Vladimir Rodionov commented on HBASE-20045:

After investigation, we found the JVM garbage collector (GC) contributed a lot 
to the latency spikes. We defined a metric called GC stall percentage to 
measure the percentage of time a Cassandra server was doing stop-the-world GC 
(Young Gen GC) and could not serve client requests. Here’s another graph that 
shows the GC stall percentage on our production Cassandra servers. It was 1.25% 
during the lowest traffic time windows, and could be as high as 2.5% during 
peak hours.

The graph shows that a Cassandra server instance could spend 2.5% of runtime on 
garbage collections instead of serving client requests. The GC overhead 
obviously had a big impact on our P99 latency, so if we could lower the GC 
stall percentage, we would be able to reduce our P99 latency significantly.

Original is here:

Instagram engineers confirm what I said already:
*Java GC is the major source of p99 (and up)* 

> When running compaction, cache recent blocks.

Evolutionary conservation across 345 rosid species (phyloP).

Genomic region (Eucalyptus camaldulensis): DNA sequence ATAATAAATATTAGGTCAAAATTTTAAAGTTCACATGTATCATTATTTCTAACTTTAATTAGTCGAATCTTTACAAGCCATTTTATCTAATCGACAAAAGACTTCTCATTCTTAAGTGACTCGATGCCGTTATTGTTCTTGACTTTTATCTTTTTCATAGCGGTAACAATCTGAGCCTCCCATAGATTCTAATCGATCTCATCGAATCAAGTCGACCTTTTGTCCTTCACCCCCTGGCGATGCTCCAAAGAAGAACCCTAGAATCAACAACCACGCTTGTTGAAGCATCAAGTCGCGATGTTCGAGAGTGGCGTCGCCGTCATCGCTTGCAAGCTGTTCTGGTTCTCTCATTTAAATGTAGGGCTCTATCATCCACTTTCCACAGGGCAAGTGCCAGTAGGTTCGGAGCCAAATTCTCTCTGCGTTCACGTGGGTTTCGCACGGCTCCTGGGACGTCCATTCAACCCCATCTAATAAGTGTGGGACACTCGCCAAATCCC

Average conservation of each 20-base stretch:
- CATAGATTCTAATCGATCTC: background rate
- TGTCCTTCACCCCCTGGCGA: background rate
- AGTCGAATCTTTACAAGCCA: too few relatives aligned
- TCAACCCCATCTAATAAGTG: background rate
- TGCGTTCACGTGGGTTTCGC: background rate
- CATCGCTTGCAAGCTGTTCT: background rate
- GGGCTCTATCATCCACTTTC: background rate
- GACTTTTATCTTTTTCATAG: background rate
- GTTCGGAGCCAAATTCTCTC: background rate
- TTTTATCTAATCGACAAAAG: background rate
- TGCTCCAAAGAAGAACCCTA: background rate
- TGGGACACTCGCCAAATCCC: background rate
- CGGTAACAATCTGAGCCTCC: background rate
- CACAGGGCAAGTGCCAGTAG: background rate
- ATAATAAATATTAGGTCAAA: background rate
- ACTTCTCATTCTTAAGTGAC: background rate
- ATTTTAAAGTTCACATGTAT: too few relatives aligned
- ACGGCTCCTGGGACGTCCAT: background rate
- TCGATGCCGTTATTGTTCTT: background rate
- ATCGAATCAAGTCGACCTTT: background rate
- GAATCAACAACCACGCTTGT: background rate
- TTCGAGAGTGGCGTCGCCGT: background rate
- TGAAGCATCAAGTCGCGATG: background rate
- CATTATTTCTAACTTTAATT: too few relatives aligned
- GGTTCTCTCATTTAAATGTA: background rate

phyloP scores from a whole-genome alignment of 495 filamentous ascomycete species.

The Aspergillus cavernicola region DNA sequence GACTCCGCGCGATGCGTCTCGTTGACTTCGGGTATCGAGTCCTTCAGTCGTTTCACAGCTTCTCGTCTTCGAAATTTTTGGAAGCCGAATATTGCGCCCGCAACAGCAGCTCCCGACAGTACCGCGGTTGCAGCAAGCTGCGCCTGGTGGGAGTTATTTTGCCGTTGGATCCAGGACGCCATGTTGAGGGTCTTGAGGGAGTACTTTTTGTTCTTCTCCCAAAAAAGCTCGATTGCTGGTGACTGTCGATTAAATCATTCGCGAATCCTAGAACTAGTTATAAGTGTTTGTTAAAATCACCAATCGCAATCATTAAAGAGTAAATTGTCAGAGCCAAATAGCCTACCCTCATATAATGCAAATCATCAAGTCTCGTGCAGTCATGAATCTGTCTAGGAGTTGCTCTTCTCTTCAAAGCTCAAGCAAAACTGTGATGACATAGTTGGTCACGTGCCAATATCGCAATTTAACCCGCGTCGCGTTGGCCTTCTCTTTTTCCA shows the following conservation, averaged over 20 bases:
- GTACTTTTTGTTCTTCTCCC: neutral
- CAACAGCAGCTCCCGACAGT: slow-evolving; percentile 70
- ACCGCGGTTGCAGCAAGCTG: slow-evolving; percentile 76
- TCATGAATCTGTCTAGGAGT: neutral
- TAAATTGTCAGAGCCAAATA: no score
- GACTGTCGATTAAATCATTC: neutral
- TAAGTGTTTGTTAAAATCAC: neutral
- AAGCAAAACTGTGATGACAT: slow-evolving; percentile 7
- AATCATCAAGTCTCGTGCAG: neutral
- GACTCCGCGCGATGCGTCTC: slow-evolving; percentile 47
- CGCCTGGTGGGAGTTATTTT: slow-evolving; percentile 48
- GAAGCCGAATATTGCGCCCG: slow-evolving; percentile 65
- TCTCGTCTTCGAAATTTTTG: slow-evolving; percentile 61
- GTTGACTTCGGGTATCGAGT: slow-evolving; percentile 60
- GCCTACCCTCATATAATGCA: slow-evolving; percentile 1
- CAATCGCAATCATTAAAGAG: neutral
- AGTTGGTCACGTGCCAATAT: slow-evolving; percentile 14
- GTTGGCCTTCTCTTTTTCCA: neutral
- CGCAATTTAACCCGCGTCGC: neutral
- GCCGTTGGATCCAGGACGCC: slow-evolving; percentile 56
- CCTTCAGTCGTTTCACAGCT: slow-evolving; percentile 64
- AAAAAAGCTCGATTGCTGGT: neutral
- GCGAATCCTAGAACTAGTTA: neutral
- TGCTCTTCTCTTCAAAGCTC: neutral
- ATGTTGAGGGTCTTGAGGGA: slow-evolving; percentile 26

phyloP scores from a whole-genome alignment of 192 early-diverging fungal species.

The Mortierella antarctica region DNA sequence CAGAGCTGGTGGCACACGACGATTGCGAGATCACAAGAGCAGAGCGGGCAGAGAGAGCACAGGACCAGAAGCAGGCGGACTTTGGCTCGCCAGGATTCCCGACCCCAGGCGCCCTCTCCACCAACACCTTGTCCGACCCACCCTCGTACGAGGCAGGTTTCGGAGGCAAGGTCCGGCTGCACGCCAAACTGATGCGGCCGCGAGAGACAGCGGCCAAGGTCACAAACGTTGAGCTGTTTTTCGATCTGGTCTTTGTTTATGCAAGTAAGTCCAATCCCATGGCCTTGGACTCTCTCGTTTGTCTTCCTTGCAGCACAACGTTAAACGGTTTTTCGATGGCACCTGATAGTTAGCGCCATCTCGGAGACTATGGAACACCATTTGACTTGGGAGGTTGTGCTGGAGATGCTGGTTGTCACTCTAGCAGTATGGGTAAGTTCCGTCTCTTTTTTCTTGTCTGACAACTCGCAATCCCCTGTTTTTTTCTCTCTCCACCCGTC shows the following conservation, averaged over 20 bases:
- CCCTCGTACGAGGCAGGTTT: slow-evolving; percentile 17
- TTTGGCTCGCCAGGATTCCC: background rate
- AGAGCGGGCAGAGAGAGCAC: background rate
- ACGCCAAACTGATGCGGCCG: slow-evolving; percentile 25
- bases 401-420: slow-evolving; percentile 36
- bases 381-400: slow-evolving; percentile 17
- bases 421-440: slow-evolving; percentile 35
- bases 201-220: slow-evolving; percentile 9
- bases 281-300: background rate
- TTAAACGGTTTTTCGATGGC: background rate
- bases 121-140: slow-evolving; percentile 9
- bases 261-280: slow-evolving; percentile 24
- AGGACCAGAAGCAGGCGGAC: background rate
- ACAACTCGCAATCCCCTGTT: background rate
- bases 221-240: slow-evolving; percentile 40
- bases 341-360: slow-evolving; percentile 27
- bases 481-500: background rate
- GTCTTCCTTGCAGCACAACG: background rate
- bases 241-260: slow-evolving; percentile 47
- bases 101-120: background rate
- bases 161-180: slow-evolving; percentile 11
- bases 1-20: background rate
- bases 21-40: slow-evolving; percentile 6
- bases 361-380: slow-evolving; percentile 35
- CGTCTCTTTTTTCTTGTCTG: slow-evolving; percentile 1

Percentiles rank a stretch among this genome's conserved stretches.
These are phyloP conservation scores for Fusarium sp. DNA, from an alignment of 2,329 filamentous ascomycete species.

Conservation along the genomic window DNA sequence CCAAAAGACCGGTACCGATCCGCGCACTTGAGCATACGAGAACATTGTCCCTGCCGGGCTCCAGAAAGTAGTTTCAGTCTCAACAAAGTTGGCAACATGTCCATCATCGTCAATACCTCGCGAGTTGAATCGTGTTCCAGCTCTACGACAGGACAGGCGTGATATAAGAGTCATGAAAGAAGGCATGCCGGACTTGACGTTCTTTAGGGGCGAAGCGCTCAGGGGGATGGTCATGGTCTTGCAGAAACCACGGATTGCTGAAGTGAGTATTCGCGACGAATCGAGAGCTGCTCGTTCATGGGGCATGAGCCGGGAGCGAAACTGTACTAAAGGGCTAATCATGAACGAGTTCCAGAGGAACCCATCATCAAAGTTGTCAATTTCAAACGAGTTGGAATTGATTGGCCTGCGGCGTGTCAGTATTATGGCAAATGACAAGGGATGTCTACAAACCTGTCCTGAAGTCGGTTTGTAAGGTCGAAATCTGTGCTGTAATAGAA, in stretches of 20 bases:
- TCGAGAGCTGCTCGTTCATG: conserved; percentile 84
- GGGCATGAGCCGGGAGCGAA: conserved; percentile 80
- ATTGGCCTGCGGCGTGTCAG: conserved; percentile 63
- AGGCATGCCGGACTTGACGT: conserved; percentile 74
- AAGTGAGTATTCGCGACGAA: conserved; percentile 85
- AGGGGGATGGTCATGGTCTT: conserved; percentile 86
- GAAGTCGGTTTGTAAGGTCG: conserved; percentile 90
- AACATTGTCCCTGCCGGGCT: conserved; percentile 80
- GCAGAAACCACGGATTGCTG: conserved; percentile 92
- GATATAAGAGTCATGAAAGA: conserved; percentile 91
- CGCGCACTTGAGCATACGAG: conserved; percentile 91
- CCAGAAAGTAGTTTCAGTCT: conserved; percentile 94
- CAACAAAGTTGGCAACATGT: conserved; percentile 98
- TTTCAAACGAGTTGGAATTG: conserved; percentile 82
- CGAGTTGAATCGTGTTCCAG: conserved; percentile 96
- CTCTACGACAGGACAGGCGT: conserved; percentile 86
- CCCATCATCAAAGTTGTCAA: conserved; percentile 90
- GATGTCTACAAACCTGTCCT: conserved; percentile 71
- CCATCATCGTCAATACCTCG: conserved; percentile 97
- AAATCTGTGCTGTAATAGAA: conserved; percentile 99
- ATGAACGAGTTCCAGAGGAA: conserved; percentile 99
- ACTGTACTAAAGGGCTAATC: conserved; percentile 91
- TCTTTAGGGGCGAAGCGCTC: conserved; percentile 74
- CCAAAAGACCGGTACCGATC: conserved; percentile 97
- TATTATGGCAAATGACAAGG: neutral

> ---------------------------------------------
>                 Key: HBASE-20045
>                 URL: https://issues.apache.org/jira/browse/HBASE-20045
>             Project: HBase
>          Issue Type: New Feature
>          Components: BlockCache, Compaction
>    Affects Versions: 2.0.0-beta-1
>            Reporter: Jean-Marc Spaggiari
>            Priority: Major
> HBase already allows to cache blocks on flush. This is very useful for 
> usecases where most queries are against recent data. However, as soon as 
> their is a compaction, those blocks are evicted. It will be interesting to 
> have a table level parameter to say "When compacting, cache blocks less than 
> 24 hours old". That way, when running compaction, all blocks where some data 
> are less than 24h hold, will be automatically cached. 
> Very useful for table design where there is TS in the key but a long history 
> (Like a year of sensor data).

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